The Chaucer Review: An Indexed Bibliography (Vols. 1-30)Return to the Subject List
Cox, Lee Sheridan. "A Question of Order in the Canterbury Tales." 1 (1967): 228-52.
The critical debate regarding the identity of the interrupter in the Man of Law's endlink has been endless. The candidates have been the Wife of Bath, the Shipman, the Squire, and the Summoner. The argument for the Shipman rests on the assumption that his tale was first assigned to the Wife, but later transferred to the Shipman when she was given another tale. Differences in manuscripts complicate the problem, but one can show that the Man of Law-Shipman theory rests on the best and generally most authoritative manuscripts.
Joseph, Gerhard. "Chaucer's Coinage: Foreign Exchange and the Puns of the Shipman's Tale." 17 (1983): 341-57.
The image of a sea voyage makes the Shipman the right teller for his tale because he must navigate a foreign form (fabliau) and language into English. In the Shipman's Tale, money and language create wealth. The pun on "taille" (1606) perfectly expresses the monetary and linguistic movements within the tale.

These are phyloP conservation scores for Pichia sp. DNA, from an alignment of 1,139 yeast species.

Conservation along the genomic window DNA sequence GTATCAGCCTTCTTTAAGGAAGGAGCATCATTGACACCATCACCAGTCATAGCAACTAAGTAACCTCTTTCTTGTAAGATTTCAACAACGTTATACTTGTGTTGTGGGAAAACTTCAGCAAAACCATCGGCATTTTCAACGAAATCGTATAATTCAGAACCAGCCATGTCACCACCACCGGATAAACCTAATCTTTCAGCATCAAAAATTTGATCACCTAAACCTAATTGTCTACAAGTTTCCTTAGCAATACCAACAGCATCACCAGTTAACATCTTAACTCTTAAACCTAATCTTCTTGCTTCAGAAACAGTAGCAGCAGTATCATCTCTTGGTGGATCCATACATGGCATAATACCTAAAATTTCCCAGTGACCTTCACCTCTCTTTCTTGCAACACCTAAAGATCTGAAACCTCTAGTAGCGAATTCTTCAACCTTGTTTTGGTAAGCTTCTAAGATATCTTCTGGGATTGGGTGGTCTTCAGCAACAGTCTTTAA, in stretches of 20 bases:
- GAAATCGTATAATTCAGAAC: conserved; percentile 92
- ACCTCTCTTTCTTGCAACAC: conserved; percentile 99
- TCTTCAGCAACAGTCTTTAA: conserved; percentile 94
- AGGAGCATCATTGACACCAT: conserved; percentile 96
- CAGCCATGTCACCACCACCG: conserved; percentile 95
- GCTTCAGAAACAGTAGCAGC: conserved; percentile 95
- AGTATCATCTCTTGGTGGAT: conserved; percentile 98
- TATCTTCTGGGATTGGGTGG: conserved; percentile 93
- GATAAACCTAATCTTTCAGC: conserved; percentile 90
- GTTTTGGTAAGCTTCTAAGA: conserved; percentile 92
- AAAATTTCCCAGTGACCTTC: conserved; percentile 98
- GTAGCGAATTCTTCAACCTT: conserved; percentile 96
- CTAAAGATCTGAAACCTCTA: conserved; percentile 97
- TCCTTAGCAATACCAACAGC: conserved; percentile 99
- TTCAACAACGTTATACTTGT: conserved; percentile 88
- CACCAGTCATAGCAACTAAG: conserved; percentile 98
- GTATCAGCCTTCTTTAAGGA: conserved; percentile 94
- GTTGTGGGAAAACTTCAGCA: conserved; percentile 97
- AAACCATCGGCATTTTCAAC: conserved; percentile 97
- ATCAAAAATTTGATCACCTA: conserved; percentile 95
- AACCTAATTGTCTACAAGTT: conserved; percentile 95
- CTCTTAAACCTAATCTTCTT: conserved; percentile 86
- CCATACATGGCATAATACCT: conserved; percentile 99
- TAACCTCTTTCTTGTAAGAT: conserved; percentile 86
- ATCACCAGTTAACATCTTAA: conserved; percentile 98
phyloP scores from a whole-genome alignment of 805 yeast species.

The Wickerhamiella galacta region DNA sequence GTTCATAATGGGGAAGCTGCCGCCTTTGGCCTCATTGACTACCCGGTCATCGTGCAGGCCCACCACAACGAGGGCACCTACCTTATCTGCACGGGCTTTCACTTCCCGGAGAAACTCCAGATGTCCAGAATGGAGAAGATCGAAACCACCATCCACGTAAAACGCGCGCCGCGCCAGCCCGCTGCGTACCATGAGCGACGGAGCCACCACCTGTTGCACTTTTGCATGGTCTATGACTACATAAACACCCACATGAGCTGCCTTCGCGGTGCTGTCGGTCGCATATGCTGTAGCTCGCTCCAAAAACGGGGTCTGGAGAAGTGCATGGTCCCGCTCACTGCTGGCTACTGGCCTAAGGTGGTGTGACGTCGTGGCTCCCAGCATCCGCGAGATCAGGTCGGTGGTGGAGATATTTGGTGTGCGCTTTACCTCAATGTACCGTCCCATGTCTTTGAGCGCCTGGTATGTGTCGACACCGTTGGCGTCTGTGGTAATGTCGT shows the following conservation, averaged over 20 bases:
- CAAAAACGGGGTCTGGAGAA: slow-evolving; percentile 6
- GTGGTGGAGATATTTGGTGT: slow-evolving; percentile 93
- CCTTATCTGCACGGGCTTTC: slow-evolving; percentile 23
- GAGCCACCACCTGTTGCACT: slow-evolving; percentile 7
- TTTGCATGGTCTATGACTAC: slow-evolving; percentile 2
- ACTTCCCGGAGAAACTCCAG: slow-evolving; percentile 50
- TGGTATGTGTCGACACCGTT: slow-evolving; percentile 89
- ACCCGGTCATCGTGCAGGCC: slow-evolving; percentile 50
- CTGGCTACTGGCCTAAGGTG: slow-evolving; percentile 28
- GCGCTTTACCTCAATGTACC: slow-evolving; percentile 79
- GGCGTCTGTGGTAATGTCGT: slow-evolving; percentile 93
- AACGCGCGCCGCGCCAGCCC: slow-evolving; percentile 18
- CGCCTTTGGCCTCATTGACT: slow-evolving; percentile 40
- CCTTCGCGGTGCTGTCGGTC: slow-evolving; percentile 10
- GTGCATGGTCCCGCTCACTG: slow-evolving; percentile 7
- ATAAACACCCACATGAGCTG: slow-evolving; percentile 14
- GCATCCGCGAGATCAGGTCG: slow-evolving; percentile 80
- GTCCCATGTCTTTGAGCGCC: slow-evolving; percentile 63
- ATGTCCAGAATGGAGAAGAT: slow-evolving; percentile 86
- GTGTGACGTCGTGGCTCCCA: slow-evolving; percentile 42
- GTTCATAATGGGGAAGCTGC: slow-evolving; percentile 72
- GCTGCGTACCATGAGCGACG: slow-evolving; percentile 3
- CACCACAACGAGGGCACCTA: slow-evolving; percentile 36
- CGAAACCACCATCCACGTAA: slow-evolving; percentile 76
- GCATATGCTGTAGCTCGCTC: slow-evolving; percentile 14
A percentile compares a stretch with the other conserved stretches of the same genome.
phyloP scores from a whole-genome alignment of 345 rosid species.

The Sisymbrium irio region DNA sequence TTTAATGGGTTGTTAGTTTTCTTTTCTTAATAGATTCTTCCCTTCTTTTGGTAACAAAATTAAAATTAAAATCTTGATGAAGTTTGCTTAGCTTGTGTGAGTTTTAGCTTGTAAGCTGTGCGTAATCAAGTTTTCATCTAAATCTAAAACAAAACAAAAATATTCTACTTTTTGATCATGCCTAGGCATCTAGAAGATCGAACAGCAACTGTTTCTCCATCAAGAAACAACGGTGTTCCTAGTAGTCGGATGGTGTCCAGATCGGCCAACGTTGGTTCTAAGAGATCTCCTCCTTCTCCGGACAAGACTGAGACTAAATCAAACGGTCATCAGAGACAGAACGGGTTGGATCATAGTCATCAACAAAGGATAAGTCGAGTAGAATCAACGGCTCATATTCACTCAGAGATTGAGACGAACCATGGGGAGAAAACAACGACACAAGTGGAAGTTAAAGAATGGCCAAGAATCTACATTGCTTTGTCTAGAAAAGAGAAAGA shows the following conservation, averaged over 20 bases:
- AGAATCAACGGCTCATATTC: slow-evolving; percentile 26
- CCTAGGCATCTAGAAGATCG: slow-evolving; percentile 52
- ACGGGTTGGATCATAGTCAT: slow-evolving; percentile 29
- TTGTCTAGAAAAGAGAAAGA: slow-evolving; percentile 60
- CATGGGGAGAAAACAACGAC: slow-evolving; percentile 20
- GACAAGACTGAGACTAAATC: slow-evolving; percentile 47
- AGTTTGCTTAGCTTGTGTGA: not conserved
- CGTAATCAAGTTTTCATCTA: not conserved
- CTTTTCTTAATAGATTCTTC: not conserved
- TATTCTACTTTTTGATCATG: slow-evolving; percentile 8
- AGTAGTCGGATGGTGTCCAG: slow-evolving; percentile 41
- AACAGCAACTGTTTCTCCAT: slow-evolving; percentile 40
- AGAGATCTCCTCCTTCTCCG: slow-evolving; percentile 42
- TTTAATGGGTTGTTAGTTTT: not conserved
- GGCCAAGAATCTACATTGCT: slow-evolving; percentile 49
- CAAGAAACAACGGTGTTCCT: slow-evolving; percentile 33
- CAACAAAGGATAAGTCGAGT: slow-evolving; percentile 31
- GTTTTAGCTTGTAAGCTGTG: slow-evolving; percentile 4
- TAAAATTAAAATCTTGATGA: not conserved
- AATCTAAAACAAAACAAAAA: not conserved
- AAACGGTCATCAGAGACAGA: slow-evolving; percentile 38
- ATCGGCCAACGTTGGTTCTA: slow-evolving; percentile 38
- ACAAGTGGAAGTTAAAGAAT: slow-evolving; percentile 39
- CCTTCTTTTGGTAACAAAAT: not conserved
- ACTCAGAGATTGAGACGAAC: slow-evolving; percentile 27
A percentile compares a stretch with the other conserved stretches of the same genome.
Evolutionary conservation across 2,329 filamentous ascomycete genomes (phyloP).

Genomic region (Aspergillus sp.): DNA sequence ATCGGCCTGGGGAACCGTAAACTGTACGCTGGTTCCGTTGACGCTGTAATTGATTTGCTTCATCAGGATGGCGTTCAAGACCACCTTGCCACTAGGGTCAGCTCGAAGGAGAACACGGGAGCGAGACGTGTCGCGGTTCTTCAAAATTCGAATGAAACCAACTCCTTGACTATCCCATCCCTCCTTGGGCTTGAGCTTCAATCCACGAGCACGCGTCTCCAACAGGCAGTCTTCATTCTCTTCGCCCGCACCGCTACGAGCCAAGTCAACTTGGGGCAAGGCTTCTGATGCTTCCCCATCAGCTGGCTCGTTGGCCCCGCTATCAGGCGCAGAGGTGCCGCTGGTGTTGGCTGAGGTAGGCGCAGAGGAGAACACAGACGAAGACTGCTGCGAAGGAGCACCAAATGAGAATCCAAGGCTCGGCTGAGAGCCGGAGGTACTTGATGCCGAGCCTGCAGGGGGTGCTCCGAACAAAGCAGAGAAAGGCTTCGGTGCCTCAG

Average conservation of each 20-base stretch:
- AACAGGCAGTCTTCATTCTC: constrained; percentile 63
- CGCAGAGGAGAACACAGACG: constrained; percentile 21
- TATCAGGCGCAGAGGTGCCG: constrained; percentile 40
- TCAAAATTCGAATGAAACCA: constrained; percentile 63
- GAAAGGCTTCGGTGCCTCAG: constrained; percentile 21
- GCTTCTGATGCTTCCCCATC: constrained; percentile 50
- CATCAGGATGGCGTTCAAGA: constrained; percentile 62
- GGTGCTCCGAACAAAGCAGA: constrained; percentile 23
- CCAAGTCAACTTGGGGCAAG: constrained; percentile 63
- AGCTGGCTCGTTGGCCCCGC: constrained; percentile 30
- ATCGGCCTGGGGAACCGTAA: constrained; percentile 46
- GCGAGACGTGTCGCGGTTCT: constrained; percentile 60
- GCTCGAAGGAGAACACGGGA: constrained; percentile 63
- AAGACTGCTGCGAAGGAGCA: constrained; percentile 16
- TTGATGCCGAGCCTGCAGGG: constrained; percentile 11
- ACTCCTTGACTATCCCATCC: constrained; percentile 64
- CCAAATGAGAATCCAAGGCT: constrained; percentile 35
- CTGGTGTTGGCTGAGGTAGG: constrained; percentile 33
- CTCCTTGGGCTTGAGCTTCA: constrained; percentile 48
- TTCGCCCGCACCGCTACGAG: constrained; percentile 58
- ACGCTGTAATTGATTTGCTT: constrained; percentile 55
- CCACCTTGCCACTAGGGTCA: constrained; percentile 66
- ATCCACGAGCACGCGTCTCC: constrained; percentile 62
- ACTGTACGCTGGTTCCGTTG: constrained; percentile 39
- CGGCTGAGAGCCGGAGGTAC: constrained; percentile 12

Ortego, Philip D. "Chaucer's 'Phislyas': A Problem in Paleography and Linguistics." 9 (1974): 182-89.
The Shipman's use of the word "phislyas" has created confusion among scholars. The Shipman must refer to medicine or physic since the word "phislyas" appears in a trio with philosophy and law.
Spencer, William. "Are Chaucer's Pilgrims Keyed to the Zodiac?" 4 (1970): 147-70.
The sequence of the pilgrims in the General Prologue suggests that they are keyed to the zodiac. Readers can view each pilgrim in terms of the influence of the planets and the stars. Among the pilgrims whom a knowledge of the medieval science of the zodiac helps to illuminate are the Knight, the Squire, the Yeoman, the Prioress, the Monk, the Friar, the Merchant, the Clerk, the Man of Law, the Franklin, the Cook, the Shipman, the Physician, the Wife of Bath, the Parson, the Miller, the Manciple, the Reeve, the Summoner, and the Pardoner.